All Falls Down: Toppled Confederate monuments push NC Gov to dismount reminders of racist legacy

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Move on building park dedicated to the African American experience, sparks the removal of Confederate statues

The North Carolina Senate passed a bill that allocates $4 million to the North Carolina Capital Projects to build public monuments honoring African Americans. After years of contentious debates regarding statues of Confederate leaders, the state plans to use $2.5 million to raise a monument on capitol grounds. The other $1.5 million is for the building of Freedom Park, a one-acre site that sits in between the governor’s mansion and the state legislature. 

“For centuries African Americans in NC have made countless contributions to our state. It is past time that we recognize them,” said Senator Harry Brown (R). 

Previously, Governor Roy Coopers (D) did not approve the money needed to construct Freedom Park. In 2019, he vetoed the state budget that included funding for the addition of monuments and the green space in the historic Dilworth and Myers Park neighborhoods. However, the decision to allocate spending to new monuments comes after weeks of mounting pressure from protests in support of the Black Lives Matter movement. Demonstrations across the country erupted following the murder of Minneapolis resident George Floyd by local police.

Even though the NC state government stepped forward to add statues dedicated to African Americans, the effort did not address growing demands to remove statues of Confederate soldiers and white supremacists. Yet and still, at North Carolina rallies, demonstrators demanded that the Confederate effigies be removed. To combat the state’s refusal to take down sculptures of known racists, Raleigh protesters identified by AP news as Raleigh United, added a gold plaque on the inscribed words of a monument dedicated to the “Confederate dead.” The new version read, “In honour of George Floyd.”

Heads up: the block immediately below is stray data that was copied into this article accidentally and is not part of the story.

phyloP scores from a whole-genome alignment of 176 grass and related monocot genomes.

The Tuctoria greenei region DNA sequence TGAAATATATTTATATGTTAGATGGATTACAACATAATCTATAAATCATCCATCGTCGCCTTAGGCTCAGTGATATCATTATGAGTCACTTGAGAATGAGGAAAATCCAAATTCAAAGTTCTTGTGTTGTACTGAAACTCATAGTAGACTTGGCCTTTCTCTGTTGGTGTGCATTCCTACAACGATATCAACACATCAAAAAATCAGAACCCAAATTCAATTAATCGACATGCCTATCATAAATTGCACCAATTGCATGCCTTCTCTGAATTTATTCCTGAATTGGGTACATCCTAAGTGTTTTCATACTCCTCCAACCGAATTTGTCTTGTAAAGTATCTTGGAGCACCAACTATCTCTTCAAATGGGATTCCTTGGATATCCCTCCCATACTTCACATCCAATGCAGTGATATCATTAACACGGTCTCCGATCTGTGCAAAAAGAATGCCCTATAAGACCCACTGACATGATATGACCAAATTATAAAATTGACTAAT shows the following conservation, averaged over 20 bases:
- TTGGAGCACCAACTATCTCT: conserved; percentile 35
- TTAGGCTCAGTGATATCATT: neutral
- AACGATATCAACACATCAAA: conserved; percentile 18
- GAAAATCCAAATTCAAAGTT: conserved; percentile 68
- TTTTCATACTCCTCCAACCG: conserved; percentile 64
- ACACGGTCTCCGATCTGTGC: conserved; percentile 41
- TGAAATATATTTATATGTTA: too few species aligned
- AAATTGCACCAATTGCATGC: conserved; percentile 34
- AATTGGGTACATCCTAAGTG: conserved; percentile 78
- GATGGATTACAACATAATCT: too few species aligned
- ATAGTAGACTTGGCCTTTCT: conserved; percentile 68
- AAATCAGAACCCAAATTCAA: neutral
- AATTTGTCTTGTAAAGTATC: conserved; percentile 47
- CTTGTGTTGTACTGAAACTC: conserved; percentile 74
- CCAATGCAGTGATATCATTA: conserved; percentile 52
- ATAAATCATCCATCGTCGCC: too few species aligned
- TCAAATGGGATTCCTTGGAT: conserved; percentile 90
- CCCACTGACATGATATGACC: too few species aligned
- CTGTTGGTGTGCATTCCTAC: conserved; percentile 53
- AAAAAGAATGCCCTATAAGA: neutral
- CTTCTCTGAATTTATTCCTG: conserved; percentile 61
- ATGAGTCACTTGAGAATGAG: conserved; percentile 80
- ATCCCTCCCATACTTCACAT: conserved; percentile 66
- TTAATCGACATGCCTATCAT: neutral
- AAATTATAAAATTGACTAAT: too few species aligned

Social justice in dismounting a statue

In the past, the Cultural History Artifact Management and Patriotism Act of 2015 thwarted the process of removing Confederate monuments. Passed by the General Assembly of North Carolina in 2015 then signed by former Governor Pat Mccrory (R), a section of the act states that “a monument, memorial, or work of art owned by the State may not be removed, relocated, or altered in any way without the approval of the North Carolina Historical Commission.” 

Before recent outcries to dismount statues, the Silent Sam protests in 2017 and 2018 rallied to take down Confederate monuments. In 2018, those who opposed the Confederate Soldier Statue in Durham, resulted in protesters taking down the statues themselves after years of complaints. 

As a response, Gov. Cooper requested that  the Confederate Statues be relocated from the state capitol to Bentonville Battlefield in 2018. The State Historical Commission, the organization that oversees the monuments, denied Gov. Cooper’s  request citing an act established that year prohibiting the governor to do so. However, the commission urged the funding of new monuments being built for Freedom Park.

With legislation okaying a budget to build Freedom Park, it’s composition will be a series of sculptures with quotes from prominent black intellectuals and activists with roots in North Carolina reflecting on the African American experience. The architect who designed the park, the late Phil Freelon of firm Perkin+Will, planned the park with the idea that visitors will  “feel the ambiance of the space [and] . . .  leave that moment changed, somehow for the better.” The park is on schedule to start construction this year.

Cristina Kovalik

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